Soni opens with a man following a woman on a bicycle at night, calling after her—a long, unbroken take, as all the film’s scenes are. She stops and confronts him; suddenly, he’s on the ground, she’s slapping and punching him, and there are cops pulling her away. For Indian film audiences fed on violent revenge fantasies, a few seconds of retribution won’t count for much. But Soni isn’t interested in cheap catharsis.
Soni (Geetika Vidya Ohlyan) is part of a Delhi police team headed by Kalpana (Saloni Batra) where she’s sometimes used as a decoy to trap those looking to harm women. That Soni begins the film as a willing pawn is notable, as she later finds herself an unwilling one, grounded from duty when her temper results in a politician’s son being hauled in. At every stage, to the extent that is practically possible, Kalpana has her back, arguing her case with her commissioner husband in office and at home (the latter scene made me think how rare it is to see couples in Hindi films sit in bed and talk).
With low-burning intensity, and without ever slipping into self-congratulation, director Ivan Ayr and his actors examine what genuine solidarity looks like between women in a male-dominated workplace. Soni premiered at the Venice Film Festival last year. It went straight to Netflix in mid-January, disappointing those who had hoped for a theatrical release before streaming. Things have picked up in the last few weeks with Gully Boy and Sonchiriya, but Ayr’s quiet debut is arguably the Hindi film of the year so far.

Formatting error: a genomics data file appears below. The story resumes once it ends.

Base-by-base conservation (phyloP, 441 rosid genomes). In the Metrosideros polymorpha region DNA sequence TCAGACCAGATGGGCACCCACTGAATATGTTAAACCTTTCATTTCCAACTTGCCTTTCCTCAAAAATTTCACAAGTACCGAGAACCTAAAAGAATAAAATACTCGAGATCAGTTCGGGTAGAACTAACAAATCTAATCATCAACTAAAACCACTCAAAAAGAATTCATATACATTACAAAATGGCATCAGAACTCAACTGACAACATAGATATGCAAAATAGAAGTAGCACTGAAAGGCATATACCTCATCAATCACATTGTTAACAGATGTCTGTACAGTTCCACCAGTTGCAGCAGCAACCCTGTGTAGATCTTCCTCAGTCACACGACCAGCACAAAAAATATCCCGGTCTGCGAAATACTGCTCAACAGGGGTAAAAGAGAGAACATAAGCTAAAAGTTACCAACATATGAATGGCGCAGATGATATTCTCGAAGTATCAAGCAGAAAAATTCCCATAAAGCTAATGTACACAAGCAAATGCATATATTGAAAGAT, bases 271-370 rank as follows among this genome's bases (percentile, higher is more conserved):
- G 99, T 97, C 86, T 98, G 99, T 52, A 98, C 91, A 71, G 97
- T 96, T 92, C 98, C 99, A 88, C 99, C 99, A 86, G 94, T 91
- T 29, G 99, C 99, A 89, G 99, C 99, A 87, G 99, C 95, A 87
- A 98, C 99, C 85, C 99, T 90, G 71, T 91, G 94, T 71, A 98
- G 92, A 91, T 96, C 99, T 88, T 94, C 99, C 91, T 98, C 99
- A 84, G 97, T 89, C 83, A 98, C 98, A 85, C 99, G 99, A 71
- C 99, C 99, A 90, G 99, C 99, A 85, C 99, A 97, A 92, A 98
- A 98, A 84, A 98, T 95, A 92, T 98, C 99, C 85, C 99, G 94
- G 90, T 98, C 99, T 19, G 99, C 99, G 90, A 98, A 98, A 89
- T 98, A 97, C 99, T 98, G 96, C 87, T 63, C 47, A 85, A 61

Working with cinematographer David Bolen, Ayr films his long takes with an unobtrusiveness that allows the viewer to concentrate on speech and surroundings without being distracted by technique. This is a film that lives in its details—of body language, of placement within scenes, of words that sting and disarm. There’s great warmth in some gestures, but Ayr won’t dwell on that kind of release either. Through its own restraint, Soni comments on the restraint its characters must show. When Kalpana tells Soni that Amrita Pritam titled her autobiography Revenue Stamp because she was told that her life story could fit on the back of one, it’s the quietest and most devastating of punches.